Renal arteriography is a special x-ray of the blood vessels of the kidneys. During this test, a dye (called "contrast medium") is injected into one or more of your arteries to help them show up better on the x-ray. The blood vessels of the kidneys are hard to see with just plain x-rays.
Renal arteriography is also called renal angiography.
See also: Renal venogram.
This test is done in the hospital. You will lie on an x-ray table.
The health care provider will clean and shave the area of the body (usually near the groin) where a needle will be placed into the artery. A local numbing medicine will be put on the area before inserting the needle.
Once the needle is in the proper position, a thin guide wire passes through it. The needle is taken out, and a long, narrow, flexible tube called a catheter is put in its place. The catheter runs over the wire and pushed up into the main blood vessels of the pelvis to the aorta (the main blood vessel running down from the heart to the lower body).
During the procedure, a fluoroscope sends special x-ray images of the body to a TV monitor. This helps the radiologist guide the catheter into the right position.
Once in place, the dye is sent through the catheter into the renal artery. X-ray images are taken as the dye moves through the blood vessels. Saline (sterile salt water) contain a blood thinner may also be sent thru the catheter to keep the blood in the area from clotting.
After the x-rays are taken, the catheter is taken out. Pressure is immediately applied to the area of the needle stick for 10 to 15 minutes or more to stop the bleeding. After that time, the area is checked and a bandage is applied. The leg should be kept straight for 6 hours after the procedure.
Digital Subtraction Angiography (DSI) uses a computer to "subtract" out the bones and tissues in the region so that only the blood vessels filled with the dye can be seen.
Tell the health care provider if you are pregnant and if you have ever had any bleeding problems. Report any allergic reactions you have ever had, especially those you have had to x-ray contrast material or any iodine substance.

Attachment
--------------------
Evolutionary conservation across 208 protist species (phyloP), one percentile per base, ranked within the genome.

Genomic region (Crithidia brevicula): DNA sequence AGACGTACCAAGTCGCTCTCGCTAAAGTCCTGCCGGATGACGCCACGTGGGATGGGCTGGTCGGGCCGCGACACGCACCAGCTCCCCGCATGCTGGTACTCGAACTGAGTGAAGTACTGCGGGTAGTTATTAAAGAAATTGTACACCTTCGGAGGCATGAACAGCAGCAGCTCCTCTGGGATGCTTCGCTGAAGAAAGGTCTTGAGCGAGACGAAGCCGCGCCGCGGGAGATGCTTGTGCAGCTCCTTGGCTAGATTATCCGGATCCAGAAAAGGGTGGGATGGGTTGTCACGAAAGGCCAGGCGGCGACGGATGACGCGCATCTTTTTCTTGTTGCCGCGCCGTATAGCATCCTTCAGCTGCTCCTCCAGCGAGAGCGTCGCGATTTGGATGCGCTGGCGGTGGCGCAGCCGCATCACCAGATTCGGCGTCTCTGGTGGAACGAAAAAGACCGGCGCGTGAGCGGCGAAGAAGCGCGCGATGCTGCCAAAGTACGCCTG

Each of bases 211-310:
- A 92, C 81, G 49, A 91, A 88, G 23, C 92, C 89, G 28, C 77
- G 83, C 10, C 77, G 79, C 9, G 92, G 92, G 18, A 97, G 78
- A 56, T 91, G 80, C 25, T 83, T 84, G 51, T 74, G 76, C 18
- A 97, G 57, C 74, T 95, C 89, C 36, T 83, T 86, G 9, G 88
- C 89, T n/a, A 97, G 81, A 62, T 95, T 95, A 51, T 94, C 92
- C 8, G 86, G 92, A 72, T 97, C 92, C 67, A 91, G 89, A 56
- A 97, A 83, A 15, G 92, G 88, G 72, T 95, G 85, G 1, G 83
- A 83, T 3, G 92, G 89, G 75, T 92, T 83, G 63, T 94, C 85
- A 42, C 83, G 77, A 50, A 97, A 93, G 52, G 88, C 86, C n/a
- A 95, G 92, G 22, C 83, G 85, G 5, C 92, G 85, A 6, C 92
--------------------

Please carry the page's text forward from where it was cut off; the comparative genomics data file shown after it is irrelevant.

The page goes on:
You must sign a consent form. Do not eat or drink anything for 8 hours before the test. You will be given a hospital gown to wear and asked to remove all jewelry. You may be given a sedative or pain pill before the procedure.
The x-ray table is hard and cold. You may wish to ask for a blanket or pillow. There is a sting when the anesthetic (numbing medicine) is given. This does not numb the artery so there will be brief, sharp pain as the catheter is inserted. There is a feeling of pressure as the catheter is moved into the body.
As the dye is injected, you may feel a warm or burning sensation. There may be slight tenderness and bruising at the site of the injection after the test.
The test is done to look at the blood vessels that feed the kidney. It may show:
- Renal stenosis (narrowing of the blood vessels of the kidneys)
- Blood clots
- Aneurysm (a widening of the vein or artery)
- Kidney disease or failure
Renal arteriography is often used to examine donors and recipients before a kidney transplant to determine the number of arteries and veins on each kidney.
Renal angiography may show the presence of tumors, narrowing of the artery or aneurysms (widening of the vein or artery), blood clots, or bleeding in the kidney.
Additional conditions under which the test may be performed:
- Acute arterial occlusion of the kidney
- Acute renal failure
- Atheroembolic renal disease
- Renal artery stenosis
- Renal cell carcinoma
The procedure is generally safe, but risks may include:
- Allergic reaction to the dye (contrast medium)
- Damage to artery or artery wall, which can lead to blood clots
There is low radiation exposure. However, most experts feel that the risk related most x-rays is smaller than other risks we take every day, such as driving in cars. Pregnant women and children are more sensitive to the risks related to x-rays.
The test should NOT be done if you are pregnant or tend to bleed.
MRA (Magnetic Resonance Angiography) can be performed on those who can not have a renal arteriography exam. MRA is non-invasive and can provide similar imaging of the renal vessels.
Reviewed By: Neil Grossman, MD, MetroWest Radiology Associates, Framingham, MA. Review provided by VeriMed Healthcare Network.